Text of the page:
Our mental snapshots of Vermont dairy farms likely include a few cows grazing lazily in green fields, near a little white farmhouse and a small red barn. And that’s not far from fact for many dairy farms in the Green Mountain state.Vermont is also home to many large dairy farms, places that are just as idyllic, but with a lot more cows, a lot more land, and the ability to feed a lot more people. They also share the same commitment to their animals and the delicious dairy products they make.
As one of Vermont’s largest dairy farms, Fairmont Farm is in fact two East Montpelier farms and one Craftsbury farm, owned by Richard and Bonnie Hall and their nephew, Tucker Purchase. The Halls’ two oldest children, Ricky Hall and Clara Ayer, also work on the farm, which has 30 full-time employees.
The family recognizes a dairy operation this size has a unique responsibility, says Clara.
“It’s our responsibility, to ourselves, to our future generations, and to the industry in general to invite the public to come to the farm and learn more about how we farm,” she says. “We’re showing people how impactful a large dairy farm can be.”
Fairmont Farm was a 2017 Green Pasture Award winner. This award given every year to one outstanding dairy farm in each of the New England states, with winners evaluated on production records; herd, pasture, and crop management; environmental practices; contributions to agriculture and the local community; and overall excellence in dairying.
Fairmont Farm stood out among the 2017 Vermont nominees for a number of reasons, said award judges, including its efficiently managed and healthy cows, sustainable conservation practices and early adoption of new technology. It also was recognized for its commitment to educating the public about agriculture through farm tours, 4-H and summer day camps for kids.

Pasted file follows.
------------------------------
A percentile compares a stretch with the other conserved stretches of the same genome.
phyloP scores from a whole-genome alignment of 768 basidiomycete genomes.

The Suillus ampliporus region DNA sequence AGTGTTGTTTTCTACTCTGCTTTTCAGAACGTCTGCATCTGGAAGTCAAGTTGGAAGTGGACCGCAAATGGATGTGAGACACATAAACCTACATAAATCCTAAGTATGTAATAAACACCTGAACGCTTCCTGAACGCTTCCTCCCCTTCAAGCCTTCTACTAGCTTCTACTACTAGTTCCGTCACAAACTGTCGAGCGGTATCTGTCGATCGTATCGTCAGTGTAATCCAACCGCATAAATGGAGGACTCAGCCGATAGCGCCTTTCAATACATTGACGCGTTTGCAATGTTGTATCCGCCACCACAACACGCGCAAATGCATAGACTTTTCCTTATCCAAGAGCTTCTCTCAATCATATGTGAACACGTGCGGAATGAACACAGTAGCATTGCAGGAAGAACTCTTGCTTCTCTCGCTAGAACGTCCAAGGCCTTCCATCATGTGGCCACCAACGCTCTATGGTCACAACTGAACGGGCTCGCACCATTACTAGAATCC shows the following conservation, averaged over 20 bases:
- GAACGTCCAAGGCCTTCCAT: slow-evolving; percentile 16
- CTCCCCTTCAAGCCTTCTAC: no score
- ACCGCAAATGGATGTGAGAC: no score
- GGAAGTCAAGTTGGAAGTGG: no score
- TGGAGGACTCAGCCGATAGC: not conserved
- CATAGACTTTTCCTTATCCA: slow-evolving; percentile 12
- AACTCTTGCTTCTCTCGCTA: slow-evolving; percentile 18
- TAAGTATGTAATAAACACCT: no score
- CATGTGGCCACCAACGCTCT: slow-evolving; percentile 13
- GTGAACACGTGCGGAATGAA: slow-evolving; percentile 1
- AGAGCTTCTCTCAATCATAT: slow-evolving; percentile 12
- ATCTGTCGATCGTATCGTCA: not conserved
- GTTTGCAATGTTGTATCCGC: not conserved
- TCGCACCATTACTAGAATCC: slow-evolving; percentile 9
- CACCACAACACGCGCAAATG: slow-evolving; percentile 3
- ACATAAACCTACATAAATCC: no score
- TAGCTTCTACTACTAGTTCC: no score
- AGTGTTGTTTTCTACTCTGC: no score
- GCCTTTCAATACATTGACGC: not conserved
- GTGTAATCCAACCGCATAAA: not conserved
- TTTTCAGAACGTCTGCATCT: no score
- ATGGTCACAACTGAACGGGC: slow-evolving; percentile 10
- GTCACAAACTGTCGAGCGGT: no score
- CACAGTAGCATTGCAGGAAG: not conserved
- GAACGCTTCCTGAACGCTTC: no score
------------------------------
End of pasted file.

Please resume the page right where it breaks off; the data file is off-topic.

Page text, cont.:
About 85 percent of their 1,600 cows are registered Holsteins. Their milk is shipped to Cabot Creamery Cooperative, earning premiums and numerous awards for quality over the years. The size of the farm also means they can feed a lot of people, something that is core to the farm’s mission. Every day they make over 120,000 pounds of milk which translates into 12,000 pounds of Cabot cheese.
The farmers were early adopters of no-till cultivation, a method of growing crops with minimal soil disturbance, and in 2016 they began using a pipeline system to transport manure to several fields where it is spread or injected directly into the soil as a way to protect water quality, improve soil health and reduce fuel consumption. “There are a lot of positives being a large farm, in terms of our ability to be impactful,” Clara notes.
One way to share those positive impacts is welcoming the public to the farm, whether through tours or the summer day camp Clara helped establish.
“It was a way for us to get a different group of families here,” she says. “It’s fun for the kids, of course, but we’re hoping to reach their parents as well.”